1. Oct 8, 2009

1. The problem statement, all variables and given/known data

Theorem: If S is any bounded set in n space, and d>0 is given, then it is possible to choose a finite set of points pi in S such that every point p existing in S is within a distance d of at least one of the points p1, p2, ..., pm.

Prove this theorem assuming that the set S is both closed and bounded.

Prove this theorem, assuming only that S is bounded. [The difficulty lies in showing that the points pi can be chosen in S itself.

3. The attempt at a solution

Let S be a bounded set in n-space. By definition, there exists an M such that |p|< M for all p E S and S is a subset of B(0, M). Take po and p E S. ...

2. Oct 8, 2009

Dick

Use compactness?

3. Oct 8, 2009

HallsofIvy

Staff Emeritus
Well, that's the problem, Dick. It is easy if S is closed but suppose S is not closed?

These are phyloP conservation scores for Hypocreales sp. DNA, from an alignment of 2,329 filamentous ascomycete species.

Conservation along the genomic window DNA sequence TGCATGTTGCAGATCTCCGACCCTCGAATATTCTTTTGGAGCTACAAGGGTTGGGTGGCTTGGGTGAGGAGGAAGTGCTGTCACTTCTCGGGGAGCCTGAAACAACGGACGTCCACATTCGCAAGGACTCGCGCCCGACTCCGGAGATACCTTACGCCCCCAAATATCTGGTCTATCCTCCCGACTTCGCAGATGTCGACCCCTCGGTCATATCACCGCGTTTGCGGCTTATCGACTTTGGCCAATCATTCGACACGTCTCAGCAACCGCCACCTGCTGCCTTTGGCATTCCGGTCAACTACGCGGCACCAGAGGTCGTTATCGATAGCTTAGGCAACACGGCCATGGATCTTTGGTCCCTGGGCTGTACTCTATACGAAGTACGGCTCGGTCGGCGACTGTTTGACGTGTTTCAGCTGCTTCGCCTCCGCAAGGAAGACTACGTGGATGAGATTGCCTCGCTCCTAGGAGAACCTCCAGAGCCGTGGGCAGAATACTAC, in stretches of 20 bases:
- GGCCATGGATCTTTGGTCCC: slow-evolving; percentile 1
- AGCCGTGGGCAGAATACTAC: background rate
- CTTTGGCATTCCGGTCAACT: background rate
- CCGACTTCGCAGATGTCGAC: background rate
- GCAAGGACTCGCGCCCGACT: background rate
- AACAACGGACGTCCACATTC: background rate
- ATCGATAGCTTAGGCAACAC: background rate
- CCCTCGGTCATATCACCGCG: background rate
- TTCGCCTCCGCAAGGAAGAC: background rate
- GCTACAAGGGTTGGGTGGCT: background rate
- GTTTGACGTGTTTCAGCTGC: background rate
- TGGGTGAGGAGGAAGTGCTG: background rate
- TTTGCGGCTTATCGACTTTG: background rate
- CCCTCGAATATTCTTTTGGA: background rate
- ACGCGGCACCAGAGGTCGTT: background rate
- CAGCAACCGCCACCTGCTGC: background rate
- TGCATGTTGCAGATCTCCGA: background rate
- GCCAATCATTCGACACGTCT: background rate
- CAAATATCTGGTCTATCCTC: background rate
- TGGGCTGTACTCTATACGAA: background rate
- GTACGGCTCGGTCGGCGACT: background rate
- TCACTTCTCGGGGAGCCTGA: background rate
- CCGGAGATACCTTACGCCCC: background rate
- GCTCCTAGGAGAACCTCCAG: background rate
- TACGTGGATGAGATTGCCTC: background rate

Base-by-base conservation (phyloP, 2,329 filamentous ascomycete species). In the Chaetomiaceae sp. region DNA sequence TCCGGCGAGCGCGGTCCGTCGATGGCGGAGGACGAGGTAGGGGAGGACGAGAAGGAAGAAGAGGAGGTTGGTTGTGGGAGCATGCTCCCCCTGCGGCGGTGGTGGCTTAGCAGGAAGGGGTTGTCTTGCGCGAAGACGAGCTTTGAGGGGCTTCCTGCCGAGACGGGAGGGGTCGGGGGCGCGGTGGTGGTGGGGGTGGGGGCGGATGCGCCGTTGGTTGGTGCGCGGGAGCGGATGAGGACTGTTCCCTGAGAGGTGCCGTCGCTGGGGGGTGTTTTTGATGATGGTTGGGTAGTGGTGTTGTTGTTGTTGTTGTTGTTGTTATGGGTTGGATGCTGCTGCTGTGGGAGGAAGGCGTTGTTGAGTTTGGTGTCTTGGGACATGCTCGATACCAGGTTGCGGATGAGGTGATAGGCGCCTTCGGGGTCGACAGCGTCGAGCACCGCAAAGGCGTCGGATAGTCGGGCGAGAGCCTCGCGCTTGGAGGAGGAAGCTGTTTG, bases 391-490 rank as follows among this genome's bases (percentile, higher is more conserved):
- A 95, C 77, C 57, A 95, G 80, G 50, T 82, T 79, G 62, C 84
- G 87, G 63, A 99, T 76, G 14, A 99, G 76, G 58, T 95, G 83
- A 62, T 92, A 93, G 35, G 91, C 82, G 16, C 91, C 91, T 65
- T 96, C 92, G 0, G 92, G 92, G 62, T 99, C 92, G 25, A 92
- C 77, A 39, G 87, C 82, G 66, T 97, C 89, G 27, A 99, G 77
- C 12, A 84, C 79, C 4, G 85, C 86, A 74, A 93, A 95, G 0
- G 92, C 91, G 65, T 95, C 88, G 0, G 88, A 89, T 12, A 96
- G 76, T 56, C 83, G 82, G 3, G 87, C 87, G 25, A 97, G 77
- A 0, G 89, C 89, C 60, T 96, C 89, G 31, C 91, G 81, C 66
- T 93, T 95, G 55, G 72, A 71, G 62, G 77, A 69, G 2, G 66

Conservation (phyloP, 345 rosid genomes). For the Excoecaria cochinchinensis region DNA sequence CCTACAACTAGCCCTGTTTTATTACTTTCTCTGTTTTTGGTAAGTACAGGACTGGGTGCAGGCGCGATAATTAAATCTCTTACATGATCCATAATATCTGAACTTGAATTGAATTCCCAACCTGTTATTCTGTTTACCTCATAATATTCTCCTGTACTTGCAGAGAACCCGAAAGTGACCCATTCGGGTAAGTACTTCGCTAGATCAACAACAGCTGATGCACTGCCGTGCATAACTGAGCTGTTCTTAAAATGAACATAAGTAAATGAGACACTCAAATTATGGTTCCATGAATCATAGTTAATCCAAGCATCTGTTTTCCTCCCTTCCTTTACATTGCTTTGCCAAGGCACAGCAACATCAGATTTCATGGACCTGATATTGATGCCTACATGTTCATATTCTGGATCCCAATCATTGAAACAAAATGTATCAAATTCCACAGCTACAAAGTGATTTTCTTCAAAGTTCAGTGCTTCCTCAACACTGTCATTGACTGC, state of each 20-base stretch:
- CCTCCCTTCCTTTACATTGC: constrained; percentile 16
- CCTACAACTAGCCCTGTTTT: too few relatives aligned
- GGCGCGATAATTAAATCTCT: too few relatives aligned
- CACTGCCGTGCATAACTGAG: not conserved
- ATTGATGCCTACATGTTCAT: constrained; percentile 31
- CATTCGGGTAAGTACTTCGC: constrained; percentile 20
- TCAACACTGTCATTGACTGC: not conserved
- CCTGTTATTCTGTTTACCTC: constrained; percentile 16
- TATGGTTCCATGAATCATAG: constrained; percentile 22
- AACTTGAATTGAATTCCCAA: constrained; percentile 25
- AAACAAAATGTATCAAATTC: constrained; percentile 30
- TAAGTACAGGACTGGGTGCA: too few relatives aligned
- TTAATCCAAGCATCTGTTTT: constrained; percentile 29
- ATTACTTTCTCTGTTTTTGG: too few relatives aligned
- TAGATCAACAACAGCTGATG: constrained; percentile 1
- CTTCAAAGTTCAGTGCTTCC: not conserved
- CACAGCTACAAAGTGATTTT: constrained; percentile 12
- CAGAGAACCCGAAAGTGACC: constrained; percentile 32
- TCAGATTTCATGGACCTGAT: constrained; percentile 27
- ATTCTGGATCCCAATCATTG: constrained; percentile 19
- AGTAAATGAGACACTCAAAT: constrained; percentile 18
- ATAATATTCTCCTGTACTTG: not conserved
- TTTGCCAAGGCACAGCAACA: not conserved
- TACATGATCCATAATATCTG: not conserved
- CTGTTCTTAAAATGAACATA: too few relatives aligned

You could, in that case, look at the closure of S but then you run into the problem that some of the finite number of points you get are boundary points of S that are not in S itself.

4. Oct 8, 2009

Dick

Oh yeah. Pick a point p0 in S. If B(p0,d) doesn't cover S, pick a point p1 outside the ball. If the union of B(p0,d)UB(p1,d) doesn't cover S, pick a point p2 outside the union. Continue. Doesn't that make the balls B(pk,d/2) disjoint? What can you conclude from that?

Last edited: Oct 8, 2009
5. Oct 8, 2009

Dick

The problem doesn't say that the set is bounded by d. It just says that it's bounded. d is a given number. Do what you did before and just say that there is an M such that |p|<M for all p in S.

6. Oct 8, 2009